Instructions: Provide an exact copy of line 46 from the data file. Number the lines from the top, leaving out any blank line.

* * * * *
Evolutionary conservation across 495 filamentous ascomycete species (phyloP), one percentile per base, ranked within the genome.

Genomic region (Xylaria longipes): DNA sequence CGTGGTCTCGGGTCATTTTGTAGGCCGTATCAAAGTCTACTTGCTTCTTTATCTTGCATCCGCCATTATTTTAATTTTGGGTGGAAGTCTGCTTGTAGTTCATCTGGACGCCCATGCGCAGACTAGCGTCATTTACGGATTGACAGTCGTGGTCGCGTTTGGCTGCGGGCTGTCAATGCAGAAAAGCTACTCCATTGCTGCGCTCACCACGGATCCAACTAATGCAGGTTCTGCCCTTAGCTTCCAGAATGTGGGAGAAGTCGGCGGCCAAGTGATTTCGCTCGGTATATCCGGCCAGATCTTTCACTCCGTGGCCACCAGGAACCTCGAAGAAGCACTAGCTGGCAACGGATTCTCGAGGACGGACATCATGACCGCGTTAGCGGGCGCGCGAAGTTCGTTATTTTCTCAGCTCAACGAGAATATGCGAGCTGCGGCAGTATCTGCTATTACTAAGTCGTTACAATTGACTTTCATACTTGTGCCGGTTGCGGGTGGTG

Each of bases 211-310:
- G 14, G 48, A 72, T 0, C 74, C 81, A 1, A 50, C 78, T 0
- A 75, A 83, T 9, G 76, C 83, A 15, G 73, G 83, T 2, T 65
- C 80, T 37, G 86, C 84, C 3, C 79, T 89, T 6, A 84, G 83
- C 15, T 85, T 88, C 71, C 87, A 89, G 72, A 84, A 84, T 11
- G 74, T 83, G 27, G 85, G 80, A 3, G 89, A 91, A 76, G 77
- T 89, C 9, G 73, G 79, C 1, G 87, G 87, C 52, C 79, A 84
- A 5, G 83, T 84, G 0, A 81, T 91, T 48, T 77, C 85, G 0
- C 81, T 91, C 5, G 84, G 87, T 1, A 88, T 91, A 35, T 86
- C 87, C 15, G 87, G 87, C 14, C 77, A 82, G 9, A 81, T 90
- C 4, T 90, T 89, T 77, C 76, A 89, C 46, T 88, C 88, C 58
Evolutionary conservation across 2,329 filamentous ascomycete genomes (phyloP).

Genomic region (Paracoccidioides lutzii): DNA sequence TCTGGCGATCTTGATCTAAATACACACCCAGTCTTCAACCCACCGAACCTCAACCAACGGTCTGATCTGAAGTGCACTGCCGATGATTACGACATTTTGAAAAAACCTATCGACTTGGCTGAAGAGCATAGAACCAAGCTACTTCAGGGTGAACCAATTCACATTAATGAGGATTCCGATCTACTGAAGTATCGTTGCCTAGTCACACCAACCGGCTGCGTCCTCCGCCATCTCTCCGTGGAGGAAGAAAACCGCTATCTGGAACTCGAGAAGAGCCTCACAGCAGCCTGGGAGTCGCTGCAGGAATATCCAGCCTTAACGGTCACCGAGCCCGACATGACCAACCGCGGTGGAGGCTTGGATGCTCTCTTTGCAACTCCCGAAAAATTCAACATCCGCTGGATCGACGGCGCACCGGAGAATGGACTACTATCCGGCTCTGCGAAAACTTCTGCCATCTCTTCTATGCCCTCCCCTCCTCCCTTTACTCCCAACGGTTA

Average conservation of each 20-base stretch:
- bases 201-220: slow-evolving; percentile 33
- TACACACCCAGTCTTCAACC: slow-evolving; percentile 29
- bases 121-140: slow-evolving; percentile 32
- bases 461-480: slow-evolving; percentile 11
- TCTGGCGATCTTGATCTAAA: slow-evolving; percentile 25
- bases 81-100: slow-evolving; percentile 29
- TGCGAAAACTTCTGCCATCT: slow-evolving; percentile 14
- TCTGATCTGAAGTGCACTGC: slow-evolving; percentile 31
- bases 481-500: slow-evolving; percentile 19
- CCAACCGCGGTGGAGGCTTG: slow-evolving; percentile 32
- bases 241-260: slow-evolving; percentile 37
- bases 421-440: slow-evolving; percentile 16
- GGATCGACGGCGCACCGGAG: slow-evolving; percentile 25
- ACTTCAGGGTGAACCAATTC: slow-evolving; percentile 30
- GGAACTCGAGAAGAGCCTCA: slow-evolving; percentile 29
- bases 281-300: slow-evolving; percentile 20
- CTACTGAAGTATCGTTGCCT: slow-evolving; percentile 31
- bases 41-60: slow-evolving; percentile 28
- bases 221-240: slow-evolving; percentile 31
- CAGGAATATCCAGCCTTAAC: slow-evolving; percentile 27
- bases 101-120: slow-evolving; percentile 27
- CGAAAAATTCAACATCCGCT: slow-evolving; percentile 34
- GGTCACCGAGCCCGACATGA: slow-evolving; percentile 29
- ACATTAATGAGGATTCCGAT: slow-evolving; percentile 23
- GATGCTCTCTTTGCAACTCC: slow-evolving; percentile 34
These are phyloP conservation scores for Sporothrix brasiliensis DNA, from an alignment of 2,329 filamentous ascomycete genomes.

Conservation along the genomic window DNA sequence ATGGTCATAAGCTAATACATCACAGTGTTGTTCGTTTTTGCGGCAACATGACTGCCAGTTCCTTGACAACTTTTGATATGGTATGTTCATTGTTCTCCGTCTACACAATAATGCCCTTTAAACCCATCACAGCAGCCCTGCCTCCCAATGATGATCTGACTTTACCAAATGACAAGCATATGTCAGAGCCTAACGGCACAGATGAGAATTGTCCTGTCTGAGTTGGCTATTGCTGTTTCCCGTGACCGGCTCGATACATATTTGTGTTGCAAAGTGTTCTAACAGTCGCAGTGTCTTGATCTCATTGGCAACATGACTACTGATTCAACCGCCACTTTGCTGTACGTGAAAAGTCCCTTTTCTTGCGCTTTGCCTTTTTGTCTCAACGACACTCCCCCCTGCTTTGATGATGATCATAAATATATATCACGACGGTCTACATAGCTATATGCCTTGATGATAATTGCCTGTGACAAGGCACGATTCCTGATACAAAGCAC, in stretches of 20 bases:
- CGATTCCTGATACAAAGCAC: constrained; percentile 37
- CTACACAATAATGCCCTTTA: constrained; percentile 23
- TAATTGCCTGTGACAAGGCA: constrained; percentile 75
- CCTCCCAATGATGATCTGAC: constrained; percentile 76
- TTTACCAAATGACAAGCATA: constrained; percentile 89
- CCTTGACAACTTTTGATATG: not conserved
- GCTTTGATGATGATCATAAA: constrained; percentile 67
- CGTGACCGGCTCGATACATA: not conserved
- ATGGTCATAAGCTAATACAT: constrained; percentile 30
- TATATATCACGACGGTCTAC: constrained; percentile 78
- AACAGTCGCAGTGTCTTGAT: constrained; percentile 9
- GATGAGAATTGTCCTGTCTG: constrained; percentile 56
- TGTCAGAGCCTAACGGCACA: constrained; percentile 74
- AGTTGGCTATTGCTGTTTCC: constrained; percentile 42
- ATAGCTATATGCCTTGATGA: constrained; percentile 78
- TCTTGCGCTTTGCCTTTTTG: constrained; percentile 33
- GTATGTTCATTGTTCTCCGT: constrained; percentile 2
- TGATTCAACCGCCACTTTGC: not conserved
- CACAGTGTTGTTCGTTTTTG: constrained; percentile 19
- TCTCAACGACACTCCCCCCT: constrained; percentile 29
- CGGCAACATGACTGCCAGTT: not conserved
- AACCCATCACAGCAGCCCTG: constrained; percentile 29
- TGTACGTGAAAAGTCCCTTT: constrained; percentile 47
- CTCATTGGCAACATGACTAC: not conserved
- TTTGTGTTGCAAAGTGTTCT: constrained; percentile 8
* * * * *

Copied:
- TAATTGCCTGTGACAAGGCA: constrained; percentile 75